Did a Facebook friend let another drive drunk?

For weeks I have been following the story of State Rep. Cherelle Parker’s DUI case. When the news of her arrest first broke it struck me as one of those stories news outlets would be compelled to run, and yet it wasn’t a great story. There were no salacious details that made us want to gawk or even want to talk about the peccadilloes of an elected official. It was – to be blunt – run of the mill.

If Parker were not a state representative, the story wouldn’t have made any of the local media outlets. How many other DUI arrests have you read about in our newspaper or on local Web sites?

However, when Municipal Judge Charles Hayden dismissed all charges against Parker less than six months after she was arrested on April 30 for driving under the influence, the story changed. Hayden summarily dismissed the testimony of two police officers in the 14th District, a district hardly known for crooked cops, and two breathalyzer tests, which registered Parker’s blood alcohol level at .16, twice the legal limit.

According to police, Parker was driving the wrong way on Haines Street, a one-way street, at approximately 12:15 a.m. The officers stopped her after she turned onto Baynton Street, where they administered the tests and arrested her. In dismissing the charges, Hayden said he found the two officers “less than truthful,” citing conflicting accounts as to whether or not there were other cars on the street at the time of the arrest.

Hayden was also concerned that one of the officers testified that he made 200 DUI arrests but only half of those were convicted.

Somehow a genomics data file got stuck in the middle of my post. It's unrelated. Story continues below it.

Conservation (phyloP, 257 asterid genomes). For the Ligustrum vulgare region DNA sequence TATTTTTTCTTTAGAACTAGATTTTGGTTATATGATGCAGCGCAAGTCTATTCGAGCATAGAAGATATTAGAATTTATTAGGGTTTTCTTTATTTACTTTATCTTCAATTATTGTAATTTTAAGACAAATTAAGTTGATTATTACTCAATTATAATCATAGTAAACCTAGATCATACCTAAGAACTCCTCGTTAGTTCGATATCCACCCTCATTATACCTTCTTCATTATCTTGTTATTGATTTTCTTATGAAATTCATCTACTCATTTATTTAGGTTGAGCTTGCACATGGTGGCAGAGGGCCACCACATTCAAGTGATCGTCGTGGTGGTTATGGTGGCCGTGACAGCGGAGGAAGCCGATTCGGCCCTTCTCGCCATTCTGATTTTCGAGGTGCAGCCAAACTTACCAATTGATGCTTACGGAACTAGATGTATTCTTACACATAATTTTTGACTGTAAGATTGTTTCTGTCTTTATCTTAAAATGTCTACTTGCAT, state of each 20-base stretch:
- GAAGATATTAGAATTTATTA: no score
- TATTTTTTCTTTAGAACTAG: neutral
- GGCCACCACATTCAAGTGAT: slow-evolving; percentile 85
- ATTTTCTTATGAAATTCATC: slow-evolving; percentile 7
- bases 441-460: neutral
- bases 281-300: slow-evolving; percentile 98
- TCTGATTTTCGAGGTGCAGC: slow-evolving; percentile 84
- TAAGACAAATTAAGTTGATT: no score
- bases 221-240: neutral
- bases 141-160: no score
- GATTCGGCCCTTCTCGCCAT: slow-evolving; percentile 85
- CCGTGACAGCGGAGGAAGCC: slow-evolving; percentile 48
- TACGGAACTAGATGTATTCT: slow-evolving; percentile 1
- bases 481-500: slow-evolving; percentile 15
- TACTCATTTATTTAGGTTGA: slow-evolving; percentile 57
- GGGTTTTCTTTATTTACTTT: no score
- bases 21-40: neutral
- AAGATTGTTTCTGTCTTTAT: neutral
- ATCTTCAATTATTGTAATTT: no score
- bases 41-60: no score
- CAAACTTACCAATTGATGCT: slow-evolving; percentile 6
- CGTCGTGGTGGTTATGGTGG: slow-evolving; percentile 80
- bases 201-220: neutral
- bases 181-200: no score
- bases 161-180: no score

When the news reported Hayden’s decision, which was to find there was no probable cause to stop Parker’s car that evening and tossing the breathalyzer tests as a result, it came to light that the judge and the defendant are Facebook friends.

For the one person out there who does not know what a “Facebook friend” is, it is when you share your profiles with each other, meaning they can see any information, pictures, comments you post to your page and vice versa. The State Attorney General’s Office (Philadelphia District Attorney Seth Williams recused his office from the case, citing his personal friendship with Parker) asked Hayden to recuse himself from the case to eliminate the appearance of impropriety. Hayden said no.

It is an interesting 21st century conflict, a first of its kind, presumably for both parties, and for the courts in general. So often privacy arguments flow from the petitioners to the bench not vice versa. It brings up the question of whether or not judges and elected officials for that matter have a right to reasonable discretion when it comes to mingling their official roles in unofficial venues such as Facebook.

It’s doubtful anyone would argue that Hayden does not have the right to have a Facebook page. The question is whether or not its appropriate for him to hear cases of people he knows well enough to “friend.” And of course, the question becomes who decides what it means to be friends on the new cyber frontier.

The real question for me though is why Hayden wouldn’t want to recuse himself. Obviously he ruled in Parker’s favor, and she has been vindicated. But what if people believe that she “got off” because she and Hayden know the same people (they are both reportedly from political camps that are in the Northwest Alliance, which the Inquirer calls “an influential coalition of city Democrats”)?

Parker decried her innocence beginning the day after she was arrested. It was barely a story. It certainly wasn’t a scandal. Now every motion, every request is reported. Is Facebook really worth all this trouble?

Jennifer Katz

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